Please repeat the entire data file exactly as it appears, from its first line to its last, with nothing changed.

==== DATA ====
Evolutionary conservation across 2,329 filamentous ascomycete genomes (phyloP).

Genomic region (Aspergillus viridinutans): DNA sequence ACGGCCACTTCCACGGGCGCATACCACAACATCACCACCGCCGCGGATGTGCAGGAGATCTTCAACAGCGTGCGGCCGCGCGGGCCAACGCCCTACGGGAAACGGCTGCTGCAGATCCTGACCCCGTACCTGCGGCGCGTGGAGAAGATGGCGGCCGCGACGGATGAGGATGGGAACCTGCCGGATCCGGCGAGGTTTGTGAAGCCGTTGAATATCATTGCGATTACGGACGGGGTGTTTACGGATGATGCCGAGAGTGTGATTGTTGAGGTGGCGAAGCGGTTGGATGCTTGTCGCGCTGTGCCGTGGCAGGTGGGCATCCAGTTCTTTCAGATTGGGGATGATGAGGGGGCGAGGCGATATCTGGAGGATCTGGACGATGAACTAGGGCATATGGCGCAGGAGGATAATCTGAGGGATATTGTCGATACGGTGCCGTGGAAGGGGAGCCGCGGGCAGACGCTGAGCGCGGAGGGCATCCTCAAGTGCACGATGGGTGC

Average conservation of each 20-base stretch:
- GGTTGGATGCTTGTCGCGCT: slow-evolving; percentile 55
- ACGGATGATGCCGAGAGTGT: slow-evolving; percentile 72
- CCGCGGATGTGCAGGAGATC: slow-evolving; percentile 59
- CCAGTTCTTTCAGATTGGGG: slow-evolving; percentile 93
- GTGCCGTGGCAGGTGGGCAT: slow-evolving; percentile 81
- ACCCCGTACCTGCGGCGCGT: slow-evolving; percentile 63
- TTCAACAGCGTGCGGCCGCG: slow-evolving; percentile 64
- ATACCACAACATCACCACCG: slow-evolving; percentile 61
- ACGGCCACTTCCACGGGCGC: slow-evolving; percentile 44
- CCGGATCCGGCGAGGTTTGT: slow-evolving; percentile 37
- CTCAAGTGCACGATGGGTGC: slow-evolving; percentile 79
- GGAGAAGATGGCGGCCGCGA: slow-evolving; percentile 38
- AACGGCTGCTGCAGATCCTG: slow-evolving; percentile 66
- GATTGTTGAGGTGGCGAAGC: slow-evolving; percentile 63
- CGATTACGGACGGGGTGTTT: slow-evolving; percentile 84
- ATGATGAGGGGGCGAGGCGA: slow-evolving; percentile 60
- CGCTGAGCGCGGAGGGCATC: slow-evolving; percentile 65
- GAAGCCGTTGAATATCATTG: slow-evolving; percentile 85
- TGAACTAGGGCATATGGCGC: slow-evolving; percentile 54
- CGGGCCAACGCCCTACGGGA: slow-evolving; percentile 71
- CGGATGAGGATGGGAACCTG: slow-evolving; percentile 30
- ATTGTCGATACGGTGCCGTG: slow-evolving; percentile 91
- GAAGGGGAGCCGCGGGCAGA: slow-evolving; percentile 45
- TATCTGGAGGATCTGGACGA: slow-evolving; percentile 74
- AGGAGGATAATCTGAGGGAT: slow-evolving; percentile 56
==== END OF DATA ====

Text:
Evolutionary conservation across 2,329 filamentous ascomycete genomes (phyloP).

Genomic region (Aspergillus viridinutans): DNA sequence ACGGCCACTTCCACGGGCGCATACCACAACATCACCACCGCCGCGGATGTGCAGGAGATCTTCAACAGCGTGCGGCCGCGCGGGCCAACGCCCTACGGGAAACGGCTGCTGCAGATCCTGACCCCGTACCTGCGGCGCGTGGAGAAGATGGCGGCCGCGACGGATGAGGATGGGAACCTGCCGGATCCGGCGAGGTTTGTGAAGCCGTTGAATATCATTGCGATTACGGACGGGGTGTTTACGGATGATGCCGAGAGTGTGATTGTTGAGGTGGCGAAGCGGTTGGATGCTTGTCGCGCTGTGCCGTGGCAGGTGGGCATCCAGTTCTTTCAGATTGGGGATGATGAGGGGGCGAGGCGATATCTGGAGGATCTGGACGATGAACTAGGGCATATGGCGCAGGAGGATAATCTGAGGGATATTGTCGATACGGTGCCGTGGAAGGGGAGCCGCGGGCAGACGCTGAGCGCGGAGGGCATCCTCAAGTGCACGATGGGTGC

Average conservation of each 20-base stretch:
- GGTTGGATGCTTGTCGCGCT: slow-evolving; percentile 55
- ACGGATGATGCCGAGAGTGT: slow-evolving; percentile 72
- CCGCGGATGTGCAGGAGATC: slow-evolving; percentile 59
- CCAGTTCTTTCAGATTGGGG: slow-evolving; percentile 93
- GTGCCGTGGCAGGTGGGCAT: slow-evolving; percentile 81
- ACCCCGTACCTGCGGCGCGT: slow-evolving; percentile 63
- TTCAACAGCGTGCGGCCGCG: slow-evolving; percentile 64
- ATACCACAACATCACCACCG: slow-evolving; percentile 61
- ACGGCCACTTCCACGGGCGC: slow-evolving; percentile 44
- CCGGATCCGGCGAGGTTTGT: slow-evolving; percentile 37
- CTCAAGTGCACGATGGGTGC: slow-evolving; percentile 79
- GGAGAAGATGGCGGCCGCGA: slow-evolving; percentile 38
- AACGGCTGCTGCAGATCCTG: slow-evolving; percentile 66
- GATTGTTGAGGTGGCGAAGC: slow-evolving; percentile 63
- CGATTACGGACGGGGTGTTT: slow-evolving; percentile 84
- ATGATGAGGGGGCGAGGCGA: slow-evolving; percentile 60
- CGCTGAGCGCGGAGGGCATC: slow-evolving; percentile 65
- GAAGCCGTTGAATATCATTG: slow-evolving; percentile 85
- TGAACTAGGGCATATGGCGC: slow-evolving; percentile 54
- CGGGCCAACGCCCTACGGGA: slow-evolving; percentile 71
- CGGATGAGGATGGGAACCTG: slow-evolving; percentile 30
- ATTGTCGATACGGTGCCGTG: slow-evolving; percentile 91
- GAAGGGGAGCCGCGGGCAGA: slow-evolving; percentile 45
- TATCTGGAGGATCTGGACGA: slow-evolving; percentile 74
- AGGAGGATAATCTGAGGGAT: slow-evolving; percentile 56